The actress Maria Furtwängler likes to clean up with old-fashioned role models. You noticed that the digital assistants from the loudspeaker are listening to Alexa, Siri and Cortana – women everywhere. “I wonder if artificial intelligence helps us to be more diverse or cements common stereotypes,” said Furtwängler in a recent speech at a conference in Munich. Why the assistance systems are all female, she asked. “You could also be called Hubert, Bernhard or Yossi!”
According to the participants, this was also a winking allusion to the male guests at the “DLD Chairmen’s Dinner” and their husband, the publisher Hubert Burda. But Furtwängler, who already dealt with gender images on TV and Youtube, has a point.
Why Siri, a Scandinavian woman’s name? And why Alexa and not Alexander? “Language assistants are the digital servants of our time,” says sound researcher Holger Schulz from the University of Copenhagen. In the radio station Deutschlandfunk culture, he criticized that the female voice is pushed back into the role of an assistant back.
The practical test: What do Alexa, Siri, Cortana and Co. say?
At Apple, the computer voice sounds clearly female. If you ask Siri, the voice system in the iPhone, if she is a man or a woman, she says, “Do not let my voice fool you: I have no gender.” Alexa has a clear answer. Asked if she is a woman, he replies
Speaker: “I see myself as a female
say: I’m female power out of the socket. “At Google, the assistant is nameless.
Basically, Apple does not want to say anything about which processes lead to a product name. But the manufacturer points out that Siri can be used with both female and male voices. “This is up to each user.” At Amazon, a spokesman explains that the name Alexa comes from the library Alexandria, a knowledge universe. As for the voice, “Studies around the world have revealed that the female voice is perceived as more pleasant, friendly and relaxed.”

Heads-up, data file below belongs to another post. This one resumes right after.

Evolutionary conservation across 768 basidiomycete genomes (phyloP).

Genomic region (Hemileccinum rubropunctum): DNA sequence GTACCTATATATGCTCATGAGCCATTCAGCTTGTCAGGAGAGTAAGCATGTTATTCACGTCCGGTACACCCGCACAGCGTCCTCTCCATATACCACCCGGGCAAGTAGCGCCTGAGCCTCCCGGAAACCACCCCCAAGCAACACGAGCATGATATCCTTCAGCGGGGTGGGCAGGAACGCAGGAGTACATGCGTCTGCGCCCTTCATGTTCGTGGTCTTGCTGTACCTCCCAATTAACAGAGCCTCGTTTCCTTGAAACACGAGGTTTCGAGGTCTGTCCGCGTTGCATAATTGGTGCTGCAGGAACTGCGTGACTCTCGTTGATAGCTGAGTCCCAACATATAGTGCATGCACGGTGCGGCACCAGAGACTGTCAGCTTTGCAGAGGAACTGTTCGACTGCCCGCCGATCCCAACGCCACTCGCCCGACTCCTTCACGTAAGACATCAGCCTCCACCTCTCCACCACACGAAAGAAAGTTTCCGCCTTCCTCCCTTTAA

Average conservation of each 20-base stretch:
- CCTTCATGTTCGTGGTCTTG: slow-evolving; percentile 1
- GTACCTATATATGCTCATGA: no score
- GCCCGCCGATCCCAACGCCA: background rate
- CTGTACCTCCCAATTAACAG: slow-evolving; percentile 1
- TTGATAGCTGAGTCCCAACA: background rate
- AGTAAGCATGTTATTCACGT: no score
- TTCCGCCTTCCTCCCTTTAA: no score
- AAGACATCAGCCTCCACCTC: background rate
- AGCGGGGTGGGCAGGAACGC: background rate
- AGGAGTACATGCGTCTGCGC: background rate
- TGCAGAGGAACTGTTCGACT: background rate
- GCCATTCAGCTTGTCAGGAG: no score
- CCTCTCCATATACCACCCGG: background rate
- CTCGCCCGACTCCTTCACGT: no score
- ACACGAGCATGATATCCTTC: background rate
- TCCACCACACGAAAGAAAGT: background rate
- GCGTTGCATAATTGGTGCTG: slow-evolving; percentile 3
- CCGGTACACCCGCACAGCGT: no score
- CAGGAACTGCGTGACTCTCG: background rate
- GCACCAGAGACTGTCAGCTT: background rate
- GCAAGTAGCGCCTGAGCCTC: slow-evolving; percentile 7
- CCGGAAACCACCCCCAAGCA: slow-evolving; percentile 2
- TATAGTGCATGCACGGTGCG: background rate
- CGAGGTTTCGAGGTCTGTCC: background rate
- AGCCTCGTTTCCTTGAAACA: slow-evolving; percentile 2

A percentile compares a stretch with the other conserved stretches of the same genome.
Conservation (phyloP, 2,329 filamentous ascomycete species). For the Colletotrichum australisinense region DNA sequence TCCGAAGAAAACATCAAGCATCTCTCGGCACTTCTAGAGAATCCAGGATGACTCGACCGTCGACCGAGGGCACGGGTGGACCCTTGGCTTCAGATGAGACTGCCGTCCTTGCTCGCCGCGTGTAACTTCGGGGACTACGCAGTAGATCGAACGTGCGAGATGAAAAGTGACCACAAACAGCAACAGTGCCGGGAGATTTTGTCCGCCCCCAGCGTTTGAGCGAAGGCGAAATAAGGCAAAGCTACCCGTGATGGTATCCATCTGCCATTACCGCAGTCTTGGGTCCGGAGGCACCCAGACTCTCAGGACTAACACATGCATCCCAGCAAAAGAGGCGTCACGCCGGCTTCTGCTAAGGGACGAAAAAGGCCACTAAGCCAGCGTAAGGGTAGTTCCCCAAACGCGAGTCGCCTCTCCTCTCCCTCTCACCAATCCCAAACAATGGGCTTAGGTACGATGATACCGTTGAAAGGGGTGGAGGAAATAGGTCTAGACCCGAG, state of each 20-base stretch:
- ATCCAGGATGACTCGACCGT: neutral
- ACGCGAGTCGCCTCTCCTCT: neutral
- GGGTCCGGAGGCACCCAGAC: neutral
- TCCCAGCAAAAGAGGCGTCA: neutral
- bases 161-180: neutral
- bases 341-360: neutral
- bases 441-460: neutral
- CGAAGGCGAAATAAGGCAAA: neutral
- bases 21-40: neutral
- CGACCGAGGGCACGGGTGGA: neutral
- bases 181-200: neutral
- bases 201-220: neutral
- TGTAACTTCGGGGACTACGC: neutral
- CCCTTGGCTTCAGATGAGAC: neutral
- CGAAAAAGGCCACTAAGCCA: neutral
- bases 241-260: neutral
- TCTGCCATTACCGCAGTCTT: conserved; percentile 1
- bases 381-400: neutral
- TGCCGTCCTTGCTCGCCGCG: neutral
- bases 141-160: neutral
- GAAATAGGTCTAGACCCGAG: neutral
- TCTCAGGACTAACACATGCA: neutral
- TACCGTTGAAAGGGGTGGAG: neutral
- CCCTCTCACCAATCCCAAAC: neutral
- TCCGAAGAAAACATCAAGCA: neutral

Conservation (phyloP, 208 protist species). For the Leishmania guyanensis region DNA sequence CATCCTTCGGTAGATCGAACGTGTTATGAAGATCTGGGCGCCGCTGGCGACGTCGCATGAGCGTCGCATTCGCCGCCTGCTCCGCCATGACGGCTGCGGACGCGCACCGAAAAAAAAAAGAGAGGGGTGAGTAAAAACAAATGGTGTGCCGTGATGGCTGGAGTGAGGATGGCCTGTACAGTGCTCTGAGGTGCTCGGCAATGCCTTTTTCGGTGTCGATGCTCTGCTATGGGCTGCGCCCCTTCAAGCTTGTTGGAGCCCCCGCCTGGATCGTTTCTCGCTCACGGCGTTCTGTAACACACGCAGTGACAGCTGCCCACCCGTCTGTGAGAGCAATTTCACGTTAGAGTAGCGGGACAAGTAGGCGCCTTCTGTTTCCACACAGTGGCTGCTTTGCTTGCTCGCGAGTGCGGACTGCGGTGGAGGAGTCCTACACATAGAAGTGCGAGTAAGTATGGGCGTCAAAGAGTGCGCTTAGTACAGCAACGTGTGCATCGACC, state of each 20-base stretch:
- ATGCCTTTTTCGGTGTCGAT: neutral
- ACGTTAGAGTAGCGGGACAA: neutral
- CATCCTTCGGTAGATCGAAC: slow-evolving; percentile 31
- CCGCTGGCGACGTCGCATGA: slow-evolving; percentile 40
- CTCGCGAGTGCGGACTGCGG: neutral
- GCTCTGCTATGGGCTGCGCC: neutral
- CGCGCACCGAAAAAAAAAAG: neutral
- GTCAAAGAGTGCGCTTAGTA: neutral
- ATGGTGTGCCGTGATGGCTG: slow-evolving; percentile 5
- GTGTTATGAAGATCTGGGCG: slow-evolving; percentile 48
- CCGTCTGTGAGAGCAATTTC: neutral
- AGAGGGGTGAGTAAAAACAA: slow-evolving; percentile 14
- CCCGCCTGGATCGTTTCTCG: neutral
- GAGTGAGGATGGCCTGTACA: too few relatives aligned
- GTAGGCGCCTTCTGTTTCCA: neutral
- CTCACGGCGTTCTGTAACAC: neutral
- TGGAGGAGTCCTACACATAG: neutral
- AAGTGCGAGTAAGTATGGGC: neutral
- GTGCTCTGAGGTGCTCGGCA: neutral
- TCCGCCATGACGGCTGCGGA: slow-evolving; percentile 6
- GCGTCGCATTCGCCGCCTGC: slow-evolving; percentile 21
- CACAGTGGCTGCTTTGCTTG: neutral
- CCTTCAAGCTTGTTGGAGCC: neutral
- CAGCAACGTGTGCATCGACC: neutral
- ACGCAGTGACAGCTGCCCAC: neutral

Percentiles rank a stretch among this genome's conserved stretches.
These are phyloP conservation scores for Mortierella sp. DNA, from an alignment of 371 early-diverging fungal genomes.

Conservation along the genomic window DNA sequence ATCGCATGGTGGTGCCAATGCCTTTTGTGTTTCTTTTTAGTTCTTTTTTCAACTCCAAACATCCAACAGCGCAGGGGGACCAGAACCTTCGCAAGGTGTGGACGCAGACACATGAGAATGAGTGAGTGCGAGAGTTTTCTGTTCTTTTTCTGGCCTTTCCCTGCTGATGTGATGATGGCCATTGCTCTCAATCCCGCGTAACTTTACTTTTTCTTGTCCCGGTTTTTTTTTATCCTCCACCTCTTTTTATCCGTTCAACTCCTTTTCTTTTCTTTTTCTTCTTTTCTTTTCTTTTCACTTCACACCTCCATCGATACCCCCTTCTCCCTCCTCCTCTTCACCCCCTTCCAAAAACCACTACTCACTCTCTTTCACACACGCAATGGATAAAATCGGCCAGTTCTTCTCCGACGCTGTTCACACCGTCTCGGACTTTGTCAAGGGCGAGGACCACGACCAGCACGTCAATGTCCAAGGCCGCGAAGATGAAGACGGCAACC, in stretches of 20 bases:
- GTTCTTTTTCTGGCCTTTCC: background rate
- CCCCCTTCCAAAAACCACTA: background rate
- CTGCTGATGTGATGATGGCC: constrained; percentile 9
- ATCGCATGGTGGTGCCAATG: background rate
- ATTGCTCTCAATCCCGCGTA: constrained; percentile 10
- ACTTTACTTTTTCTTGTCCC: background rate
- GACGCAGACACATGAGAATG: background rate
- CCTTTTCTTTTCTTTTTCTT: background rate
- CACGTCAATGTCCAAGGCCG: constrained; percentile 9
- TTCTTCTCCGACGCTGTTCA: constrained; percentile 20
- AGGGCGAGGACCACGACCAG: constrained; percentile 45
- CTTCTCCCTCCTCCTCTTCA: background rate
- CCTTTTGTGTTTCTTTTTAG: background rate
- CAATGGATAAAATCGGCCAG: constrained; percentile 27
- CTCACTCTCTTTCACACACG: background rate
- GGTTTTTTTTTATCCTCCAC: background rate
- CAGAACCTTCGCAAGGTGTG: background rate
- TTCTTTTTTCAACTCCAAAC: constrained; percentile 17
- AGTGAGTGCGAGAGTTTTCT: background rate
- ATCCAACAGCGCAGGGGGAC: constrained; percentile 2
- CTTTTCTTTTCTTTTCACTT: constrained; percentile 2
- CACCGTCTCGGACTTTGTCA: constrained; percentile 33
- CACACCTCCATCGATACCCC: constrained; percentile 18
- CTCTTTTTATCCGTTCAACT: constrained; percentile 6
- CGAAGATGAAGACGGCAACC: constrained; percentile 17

At Microsoft, Cortana is first and foremost a dialogue-oriented assistant that supports users with different requirements. According to the manufacturer, she does not understand herself as explicitly female, but generally as a being. And: The entire personality is adapted according to Microsoft to local conditions. The French Cortana is therefore different than the Japanese.
Influence on gender role understanding
Miriam Meckel, Professor of Communication Management at the University of St. Gallen, also points to a series of studies showing that female voices are perceived as more pleasing than males. Therefore, the default setting for all language assistants is female.
The problem for Meckel is that they take over a service function, which in everyday use connects them to female. “As children increasingly grow up in dealing with Alexa and Co, this can have an impact on the understanding of gender roles in a society,” explains the author, who is also the founding publisher of the digital magazine ada is.
This problem has been shown to be particularly drastic on the example of sexual harassment, according to Meckel. “In fact, the language assistants have to listen to a lot.” In the meantime, manufacturers have been working to find the appropriate and not unreasonably polite answers. “If you make an immoral offer to Siri today, you hear, ‘The answer is no.'”
This shows, according to Meckel: “Also in the communication and interaction with software systems are handling rules important.We learn not only from humans, but also from machines.”
For the modern systems real voices are used, which are then technically assembled to ever new sentences. In the history of technology and pop culture, the female voice has a certain tradition. In the movie “Her” (2013) Joaquin Phoenix falls in love with his role in the voice of a computer system, spoken by Scarlett Johansson. The time announcement on the phone (yes, there is still) is female until today. The Berlin researcher Judith Meinschaefer explains this from the perspective of the
Science: “Women’s voices are more understandable than male voices.” That’s because the vocal folds vibrate faster. The frequency of signals is higher.
That computer systems bring women into an assistant role, is not a matter for researchers as scholar. But she has a presumption as a woman: It probably is because men are more enthusiastic about technology, and it may fit in their worldview. Technically, it would not be a problem if men’s voices were used, says Meinschaefer.
On the Internet you can watch that it could have been different. Siri and Alexa have a grandfather, like an old video of
1992 shows. In it, the then Apple CEO John Sculley and the computer scientist Kai-fu Lee on television before a computer system that can be talked to. The voice sounds quite high. But the system is called Casper.
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